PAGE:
The single-player is fairly long if you're going for the gold, but it has the tendency to get repetitive if you're in for extended sessions of gameplay. The way to get a little variety is to hop into the offline two-player split-screen multiplayer or the online up-to-six-player multiplayer. Not all of the races can be done by split-screen, but for an added bonus, you can take two players online with the same PS2 and play together if the race type allows. The multiplayer is merely an extension of the single-player modes, letting you play each of them against any number of CPU or human opponents. The action is nice and smooth, and you can communicate with other players via headsett, or text chat when in the game lobbies. The online also tracks your overall stats and lets you have buddy lists and clans of your own design. Depending on the setting chosen by the host, you can either all use the same-level cars or bring one of your customized cars into the arena. The online really adds a lot to the overall package, giving it some replay value long after you've completed the solo races.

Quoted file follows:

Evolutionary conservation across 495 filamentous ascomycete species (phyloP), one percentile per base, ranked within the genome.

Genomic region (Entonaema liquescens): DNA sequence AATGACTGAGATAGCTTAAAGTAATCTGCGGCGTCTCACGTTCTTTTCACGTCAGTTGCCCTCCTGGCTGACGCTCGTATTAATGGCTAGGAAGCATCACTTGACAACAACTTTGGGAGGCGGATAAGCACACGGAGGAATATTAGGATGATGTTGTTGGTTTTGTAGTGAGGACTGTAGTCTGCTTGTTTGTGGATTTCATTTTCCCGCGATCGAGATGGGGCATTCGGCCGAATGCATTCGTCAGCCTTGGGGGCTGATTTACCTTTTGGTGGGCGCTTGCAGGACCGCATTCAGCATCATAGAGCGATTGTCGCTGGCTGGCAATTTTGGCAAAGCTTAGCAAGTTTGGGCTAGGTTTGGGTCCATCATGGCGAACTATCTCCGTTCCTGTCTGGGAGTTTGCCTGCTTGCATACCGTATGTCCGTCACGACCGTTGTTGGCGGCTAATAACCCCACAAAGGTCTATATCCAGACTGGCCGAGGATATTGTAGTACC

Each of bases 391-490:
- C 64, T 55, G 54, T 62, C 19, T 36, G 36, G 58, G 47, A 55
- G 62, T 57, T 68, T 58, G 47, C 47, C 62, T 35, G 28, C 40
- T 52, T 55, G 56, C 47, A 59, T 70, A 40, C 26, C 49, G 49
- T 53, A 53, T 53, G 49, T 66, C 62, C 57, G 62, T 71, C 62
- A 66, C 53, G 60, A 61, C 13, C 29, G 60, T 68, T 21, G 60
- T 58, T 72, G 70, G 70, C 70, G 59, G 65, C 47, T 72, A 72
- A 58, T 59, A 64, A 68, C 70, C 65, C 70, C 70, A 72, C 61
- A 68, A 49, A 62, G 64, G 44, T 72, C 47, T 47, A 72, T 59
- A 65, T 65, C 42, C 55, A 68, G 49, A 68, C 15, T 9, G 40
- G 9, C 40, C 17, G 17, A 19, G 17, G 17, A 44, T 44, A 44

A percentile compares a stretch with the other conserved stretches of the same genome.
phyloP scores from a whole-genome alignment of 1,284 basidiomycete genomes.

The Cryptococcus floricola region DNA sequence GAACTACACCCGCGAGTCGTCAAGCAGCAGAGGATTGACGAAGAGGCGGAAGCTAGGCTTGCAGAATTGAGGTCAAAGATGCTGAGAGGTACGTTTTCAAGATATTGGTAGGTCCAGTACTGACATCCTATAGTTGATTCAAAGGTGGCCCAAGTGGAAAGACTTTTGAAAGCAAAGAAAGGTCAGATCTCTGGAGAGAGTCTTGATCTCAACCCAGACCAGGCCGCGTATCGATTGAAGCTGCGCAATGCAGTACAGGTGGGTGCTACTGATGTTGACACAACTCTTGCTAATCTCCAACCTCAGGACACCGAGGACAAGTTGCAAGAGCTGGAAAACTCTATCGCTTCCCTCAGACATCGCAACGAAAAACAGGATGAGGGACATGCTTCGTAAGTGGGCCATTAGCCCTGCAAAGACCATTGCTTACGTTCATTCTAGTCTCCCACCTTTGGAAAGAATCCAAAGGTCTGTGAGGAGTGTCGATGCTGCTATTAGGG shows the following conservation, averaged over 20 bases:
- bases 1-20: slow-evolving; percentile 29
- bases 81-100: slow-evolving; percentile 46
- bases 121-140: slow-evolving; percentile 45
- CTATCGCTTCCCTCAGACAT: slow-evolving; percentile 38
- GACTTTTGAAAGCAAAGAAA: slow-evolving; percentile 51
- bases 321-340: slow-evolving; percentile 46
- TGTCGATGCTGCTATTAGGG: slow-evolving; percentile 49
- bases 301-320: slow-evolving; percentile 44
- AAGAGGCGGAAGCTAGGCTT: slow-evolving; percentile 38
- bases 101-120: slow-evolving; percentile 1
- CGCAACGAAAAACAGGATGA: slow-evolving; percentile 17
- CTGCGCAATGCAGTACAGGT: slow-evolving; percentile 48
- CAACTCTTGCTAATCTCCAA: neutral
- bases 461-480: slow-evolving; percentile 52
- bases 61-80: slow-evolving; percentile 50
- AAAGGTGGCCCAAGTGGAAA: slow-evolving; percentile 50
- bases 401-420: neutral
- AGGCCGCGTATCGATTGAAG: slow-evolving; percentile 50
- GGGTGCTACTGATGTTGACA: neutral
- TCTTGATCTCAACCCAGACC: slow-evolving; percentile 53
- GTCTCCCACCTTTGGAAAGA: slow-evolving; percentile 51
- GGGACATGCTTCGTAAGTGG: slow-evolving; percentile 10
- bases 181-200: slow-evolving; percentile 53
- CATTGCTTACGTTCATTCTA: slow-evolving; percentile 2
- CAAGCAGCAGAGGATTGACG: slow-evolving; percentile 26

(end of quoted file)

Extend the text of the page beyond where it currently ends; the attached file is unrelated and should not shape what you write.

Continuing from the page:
Jak X: Combat Racing does a good job of moving an existing franchise into an entirely new genre. Though there are some problems with the single-player artificial intelligence in the later levels, there is an overwhelming amount of value from the multiplayer modes and unlockable options. Fans of the series will be treated to a continuation of the story, including memorable sound bites like Daxter's "Dude that was sooo last adventure (in stores now)!" Chances are that you'll get more out of the combat modes than the racing ones, but there is enough variety to keep you appeased for quite some time. Though it may have once seemed like an unlikely pairing to move such a strong platforming duo into the racing genre, for the most part, it has turned out to be a memorable compilation.